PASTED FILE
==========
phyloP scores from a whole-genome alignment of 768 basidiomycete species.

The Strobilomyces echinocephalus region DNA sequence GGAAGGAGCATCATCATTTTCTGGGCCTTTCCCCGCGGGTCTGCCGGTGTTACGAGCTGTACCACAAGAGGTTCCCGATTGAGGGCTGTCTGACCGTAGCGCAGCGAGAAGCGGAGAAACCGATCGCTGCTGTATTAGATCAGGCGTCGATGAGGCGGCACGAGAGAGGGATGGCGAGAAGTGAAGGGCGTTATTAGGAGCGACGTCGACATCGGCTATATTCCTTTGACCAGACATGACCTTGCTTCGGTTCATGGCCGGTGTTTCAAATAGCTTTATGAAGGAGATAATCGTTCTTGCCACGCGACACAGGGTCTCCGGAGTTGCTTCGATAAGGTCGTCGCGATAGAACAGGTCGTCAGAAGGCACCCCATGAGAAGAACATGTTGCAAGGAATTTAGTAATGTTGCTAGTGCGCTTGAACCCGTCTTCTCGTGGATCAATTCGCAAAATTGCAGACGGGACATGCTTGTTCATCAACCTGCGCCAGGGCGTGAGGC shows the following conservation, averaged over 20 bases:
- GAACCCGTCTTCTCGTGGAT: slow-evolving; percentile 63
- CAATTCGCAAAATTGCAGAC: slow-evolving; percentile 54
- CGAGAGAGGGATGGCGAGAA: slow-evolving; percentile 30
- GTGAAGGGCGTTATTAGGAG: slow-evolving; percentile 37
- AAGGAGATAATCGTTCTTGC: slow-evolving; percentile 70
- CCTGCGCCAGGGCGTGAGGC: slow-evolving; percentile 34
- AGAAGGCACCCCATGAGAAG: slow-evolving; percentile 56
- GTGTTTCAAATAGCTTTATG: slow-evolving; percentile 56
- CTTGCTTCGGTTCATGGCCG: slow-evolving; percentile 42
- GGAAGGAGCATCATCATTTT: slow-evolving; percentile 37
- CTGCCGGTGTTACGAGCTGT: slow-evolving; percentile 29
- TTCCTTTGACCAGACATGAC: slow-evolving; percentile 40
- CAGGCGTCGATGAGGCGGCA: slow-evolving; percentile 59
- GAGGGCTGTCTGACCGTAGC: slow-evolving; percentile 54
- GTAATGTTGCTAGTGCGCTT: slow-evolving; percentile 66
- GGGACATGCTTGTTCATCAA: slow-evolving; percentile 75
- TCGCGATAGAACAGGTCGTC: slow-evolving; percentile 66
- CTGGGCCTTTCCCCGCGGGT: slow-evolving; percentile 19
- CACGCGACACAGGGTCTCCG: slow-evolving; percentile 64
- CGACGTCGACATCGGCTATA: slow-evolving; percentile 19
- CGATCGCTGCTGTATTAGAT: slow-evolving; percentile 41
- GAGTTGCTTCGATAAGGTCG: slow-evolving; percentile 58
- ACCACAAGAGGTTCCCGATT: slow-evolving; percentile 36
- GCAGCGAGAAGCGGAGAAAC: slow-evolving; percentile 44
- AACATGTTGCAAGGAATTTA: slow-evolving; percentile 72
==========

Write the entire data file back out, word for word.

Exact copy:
phyloP scores from a whole-genome alignment of 768 basidiomycete species.

The Strobilomyces echinocephalus region DNA sequence GGAAGGAGCATCATCATTTTCTGGGCCTTTCCCCGCGGGTCTGCCGGTGTTACGAGCTGTACCACAAGAGGTTCCCGATTGAGGGCTGTCTGACCGTAGCGCAGCGAGAAGCGGAGAAACCGATCGCTGCTGTATTAGATCAGGCGTCGATGAGGCGGCACGAGAGAGGGATGGCGAGAAGTGAAGGGCGTTATTAGGAGCGACGTCGACATCGGCTATATTCCTTTGACCAGACATGACCTTGCTTCGGTTCATGGCCGGTGTTTCAAATAGCTTTATGAAGGAGATAATCGTTCTTGCCACGCGACACAGGGTCTCCGGAGTTGCTTCGATAAGGTCGTCGCGATAGAACAGGTCGTCAGAAGGCACCCCATGAGAAGAACATGTTGCAAGGAATTTAGTAATGTTGCTAGTGCGCTTGAACCCGTCTTCTCGTGGATCAATTCGCAAAATTGCAGACGGGACATGCTTGTTCATCAACCTGCGCCAGGGCGTGAGGC shows the following conservation, averaged over 20 bases:
- GAACCCGTCTTCTCGTGGAT: slow-evolving; percentile 63
- CAATTCGCAAAATTGCAGAC: slow-evolving; percentile 54
- CGAGAGAGGGATGGCGAGAA: slow-evolving; percentile 30
- GTGAAGGGCGTTATTAGGAG: slow-evolving; percentile 37
- AAGGAGATAATCGTTCTTGC: slow-evolving; percentile 70
- CCTGCGCCAGGGCGTGAGGC: slow-evolving; percentile 34
- AGAAGGCACCCCATGAGAAG: slow-evolving; percentile 56
- GTGTTTCAAATAGCTTTATG: slow-evolving; percentile 56
- CTTGCTTCGGTTCATGGCCG: slow-evolving; percentile 42
- GGAAGGAGCATCATCATTTT: slow-evolving; percentile 37
- CTGCCGGTGTTACGAGCTGT: slow-evolving; percentile 29
- TTCCTTTGACCAGACATGAC: slow-evolving; percentile 40
- CAGGCGTCGATGAGGCGGCA: slow-evolving; percentile 59
- GAGGGCTGTCTGACCGTAGC: slow-evolving; percentile 54
- GTAATGTTGCTAGTGCGCTT: slow-evolving; percentile 66
- GGGACATGCTTGTTCATCAA: slow-evolving; percentile 75
- TCGCGATAGAACAGGTCGTC: slow-evolving; percentile 66
- CTGGGCCTTTCCCCGCGGGT: slow-evolving; percentile 19
- CACGCGACACAGGGTCTCCG: slow-evolving; percentile 64
- CGACGTCGACATCGGCTATA: slow-evolving; percentile 19
- CGATCGCTGCTGTATTAGAT: slow-evolving; percentile 41
- GAGTTGCTTCGATAAGGTCG: slow-evolving; percentile 58
- ACCACAAGAGGTTCCCGATT: slow-evolving; percentile 36
- GCAGCGAGAAGCGGAGAAAC: slow-evolving; percentile 44
- AACATGTTGCAAGGAATTTA: slow-evolving; percentile 72